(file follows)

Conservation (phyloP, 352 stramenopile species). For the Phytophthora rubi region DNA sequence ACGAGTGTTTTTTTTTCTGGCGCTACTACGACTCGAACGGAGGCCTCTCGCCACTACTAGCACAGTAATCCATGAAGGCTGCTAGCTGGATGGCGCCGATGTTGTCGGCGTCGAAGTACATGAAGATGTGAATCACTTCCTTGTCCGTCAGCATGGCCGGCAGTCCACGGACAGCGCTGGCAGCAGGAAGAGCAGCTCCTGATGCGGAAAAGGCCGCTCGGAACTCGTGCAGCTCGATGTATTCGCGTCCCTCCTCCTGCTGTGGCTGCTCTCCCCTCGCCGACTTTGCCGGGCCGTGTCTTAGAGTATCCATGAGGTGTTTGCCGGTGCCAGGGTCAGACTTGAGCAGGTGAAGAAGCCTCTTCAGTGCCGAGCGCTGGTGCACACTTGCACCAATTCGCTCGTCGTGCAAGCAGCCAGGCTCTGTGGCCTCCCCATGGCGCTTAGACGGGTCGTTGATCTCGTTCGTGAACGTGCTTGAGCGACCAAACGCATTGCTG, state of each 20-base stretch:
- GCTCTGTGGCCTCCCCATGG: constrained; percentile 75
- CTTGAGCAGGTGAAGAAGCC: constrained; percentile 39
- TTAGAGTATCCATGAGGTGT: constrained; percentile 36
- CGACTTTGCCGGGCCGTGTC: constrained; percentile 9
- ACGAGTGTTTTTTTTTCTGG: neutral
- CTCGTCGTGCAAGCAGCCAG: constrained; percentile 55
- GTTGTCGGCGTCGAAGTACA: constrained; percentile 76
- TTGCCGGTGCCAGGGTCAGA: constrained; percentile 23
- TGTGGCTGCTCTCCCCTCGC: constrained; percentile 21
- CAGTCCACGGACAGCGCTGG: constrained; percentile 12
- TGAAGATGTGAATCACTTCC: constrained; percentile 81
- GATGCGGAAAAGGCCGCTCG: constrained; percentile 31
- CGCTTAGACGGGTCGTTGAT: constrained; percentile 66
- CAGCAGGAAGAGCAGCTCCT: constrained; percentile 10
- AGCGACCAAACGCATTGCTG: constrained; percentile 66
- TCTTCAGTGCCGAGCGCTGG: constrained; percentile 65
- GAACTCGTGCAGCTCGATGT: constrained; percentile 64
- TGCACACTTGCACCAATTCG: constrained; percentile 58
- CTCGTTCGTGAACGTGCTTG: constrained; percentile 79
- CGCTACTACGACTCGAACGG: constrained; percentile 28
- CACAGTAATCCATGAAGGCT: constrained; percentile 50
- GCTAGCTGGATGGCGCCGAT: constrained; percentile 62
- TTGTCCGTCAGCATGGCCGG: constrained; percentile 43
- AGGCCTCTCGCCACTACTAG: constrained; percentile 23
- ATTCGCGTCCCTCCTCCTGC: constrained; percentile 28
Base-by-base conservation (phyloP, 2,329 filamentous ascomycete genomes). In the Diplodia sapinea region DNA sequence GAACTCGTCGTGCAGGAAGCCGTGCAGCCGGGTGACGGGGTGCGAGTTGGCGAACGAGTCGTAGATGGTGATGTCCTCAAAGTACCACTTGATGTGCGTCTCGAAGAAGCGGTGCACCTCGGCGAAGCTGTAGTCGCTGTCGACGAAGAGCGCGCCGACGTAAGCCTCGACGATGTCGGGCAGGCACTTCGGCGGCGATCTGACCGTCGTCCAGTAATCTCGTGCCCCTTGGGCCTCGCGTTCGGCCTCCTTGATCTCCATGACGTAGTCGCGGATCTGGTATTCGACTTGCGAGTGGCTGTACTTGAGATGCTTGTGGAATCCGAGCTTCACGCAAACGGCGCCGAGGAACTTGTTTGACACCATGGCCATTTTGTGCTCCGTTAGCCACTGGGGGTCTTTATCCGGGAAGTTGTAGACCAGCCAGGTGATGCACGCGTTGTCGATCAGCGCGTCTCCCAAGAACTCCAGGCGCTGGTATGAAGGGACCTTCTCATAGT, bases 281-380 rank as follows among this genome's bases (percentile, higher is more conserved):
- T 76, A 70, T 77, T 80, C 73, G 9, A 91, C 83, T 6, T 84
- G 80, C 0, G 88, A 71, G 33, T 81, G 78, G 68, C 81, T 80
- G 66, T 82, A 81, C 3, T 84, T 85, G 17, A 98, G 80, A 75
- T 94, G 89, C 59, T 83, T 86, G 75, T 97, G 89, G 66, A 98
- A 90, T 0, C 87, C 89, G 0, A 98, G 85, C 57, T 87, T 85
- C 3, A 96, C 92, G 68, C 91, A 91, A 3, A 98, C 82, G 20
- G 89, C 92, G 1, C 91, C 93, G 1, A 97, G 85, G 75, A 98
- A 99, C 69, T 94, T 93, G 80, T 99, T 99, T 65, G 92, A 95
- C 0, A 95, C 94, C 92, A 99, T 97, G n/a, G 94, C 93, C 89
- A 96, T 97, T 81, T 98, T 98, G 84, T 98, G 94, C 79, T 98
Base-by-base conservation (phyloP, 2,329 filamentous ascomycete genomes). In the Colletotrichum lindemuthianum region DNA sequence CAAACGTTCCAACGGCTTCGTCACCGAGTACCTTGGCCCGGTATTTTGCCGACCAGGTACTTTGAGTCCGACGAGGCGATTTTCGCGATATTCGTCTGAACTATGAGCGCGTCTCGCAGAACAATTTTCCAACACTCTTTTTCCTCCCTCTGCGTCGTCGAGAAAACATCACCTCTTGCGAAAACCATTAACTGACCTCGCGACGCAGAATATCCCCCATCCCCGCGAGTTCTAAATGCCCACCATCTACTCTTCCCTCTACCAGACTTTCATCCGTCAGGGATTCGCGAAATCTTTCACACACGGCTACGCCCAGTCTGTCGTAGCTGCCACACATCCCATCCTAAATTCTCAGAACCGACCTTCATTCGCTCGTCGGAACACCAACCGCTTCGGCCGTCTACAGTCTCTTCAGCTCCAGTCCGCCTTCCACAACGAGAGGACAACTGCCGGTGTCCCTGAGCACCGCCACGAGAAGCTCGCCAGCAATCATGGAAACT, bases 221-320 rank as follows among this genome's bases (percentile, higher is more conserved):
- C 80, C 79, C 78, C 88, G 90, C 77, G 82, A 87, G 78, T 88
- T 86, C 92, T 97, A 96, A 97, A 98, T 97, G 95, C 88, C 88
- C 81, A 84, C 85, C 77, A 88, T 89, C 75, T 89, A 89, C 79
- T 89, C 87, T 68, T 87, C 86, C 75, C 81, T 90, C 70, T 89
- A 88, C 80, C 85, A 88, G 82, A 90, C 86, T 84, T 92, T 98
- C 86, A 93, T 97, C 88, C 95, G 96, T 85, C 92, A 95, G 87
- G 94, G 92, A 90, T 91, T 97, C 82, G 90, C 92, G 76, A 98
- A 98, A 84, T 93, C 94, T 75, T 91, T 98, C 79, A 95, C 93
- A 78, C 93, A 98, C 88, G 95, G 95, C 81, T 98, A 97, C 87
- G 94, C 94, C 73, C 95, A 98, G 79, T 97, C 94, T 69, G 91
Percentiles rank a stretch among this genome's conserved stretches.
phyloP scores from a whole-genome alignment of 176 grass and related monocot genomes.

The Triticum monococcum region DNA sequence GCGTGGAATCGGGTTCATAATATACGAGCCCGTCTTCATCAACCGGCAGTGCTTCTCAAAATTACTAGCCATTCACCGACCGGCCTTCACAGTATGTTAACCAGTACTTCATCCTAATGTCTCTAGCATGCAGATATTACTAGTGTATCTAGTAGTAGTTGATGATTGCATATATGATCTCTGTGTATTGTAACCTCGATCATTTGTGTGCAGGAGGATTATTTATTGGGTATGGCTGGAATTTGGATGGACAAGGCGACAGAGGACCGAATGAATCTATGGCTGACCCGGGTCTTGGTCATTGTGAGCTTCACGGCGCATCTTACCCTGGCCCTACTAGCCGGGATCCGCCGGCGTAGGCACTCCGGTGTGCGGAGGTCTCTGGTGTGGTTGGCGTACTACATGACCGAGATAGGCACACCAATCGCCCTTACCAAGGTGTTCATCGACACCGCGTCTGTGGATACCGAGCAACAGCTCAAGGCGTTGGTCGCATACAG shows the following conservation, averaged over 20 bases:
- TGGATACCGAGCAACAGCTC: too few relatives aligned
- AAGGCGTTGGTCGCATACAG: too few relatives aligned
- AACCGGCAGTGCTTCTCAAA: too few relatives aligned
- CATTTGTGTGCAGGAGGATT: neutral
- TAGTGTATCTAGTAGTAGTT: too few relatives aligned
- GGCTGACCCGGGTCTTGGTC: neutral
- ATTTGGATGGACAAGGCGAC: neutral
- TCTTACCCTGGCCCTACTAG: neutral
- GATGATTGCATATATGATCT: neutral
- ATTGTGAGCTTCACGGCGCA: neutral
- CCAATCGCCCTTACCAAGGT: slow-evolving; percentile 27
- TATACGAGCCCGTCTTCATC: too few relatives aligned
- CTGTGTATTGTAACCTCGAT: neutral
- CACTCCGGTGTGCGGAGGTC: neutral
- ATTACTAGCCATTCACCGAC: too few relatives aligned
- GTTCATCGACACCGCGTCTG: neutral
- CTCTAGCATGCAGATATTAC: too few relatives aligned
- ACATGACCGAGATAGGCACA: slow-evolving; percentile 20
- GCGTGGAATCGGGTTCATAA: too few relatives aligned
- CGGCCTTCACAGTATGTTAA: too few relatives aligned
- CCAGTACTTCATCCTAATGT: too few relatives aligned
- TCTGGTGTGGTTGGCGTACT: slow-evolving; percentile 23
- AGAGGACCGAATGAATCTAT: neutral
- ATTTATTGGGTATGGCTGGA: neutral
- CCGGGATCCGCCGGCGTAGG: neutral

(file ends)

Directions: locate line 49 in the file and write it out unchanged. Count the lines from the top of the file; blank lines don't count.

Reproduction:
Percentiles rank a stretch among this genome's conserved stretches.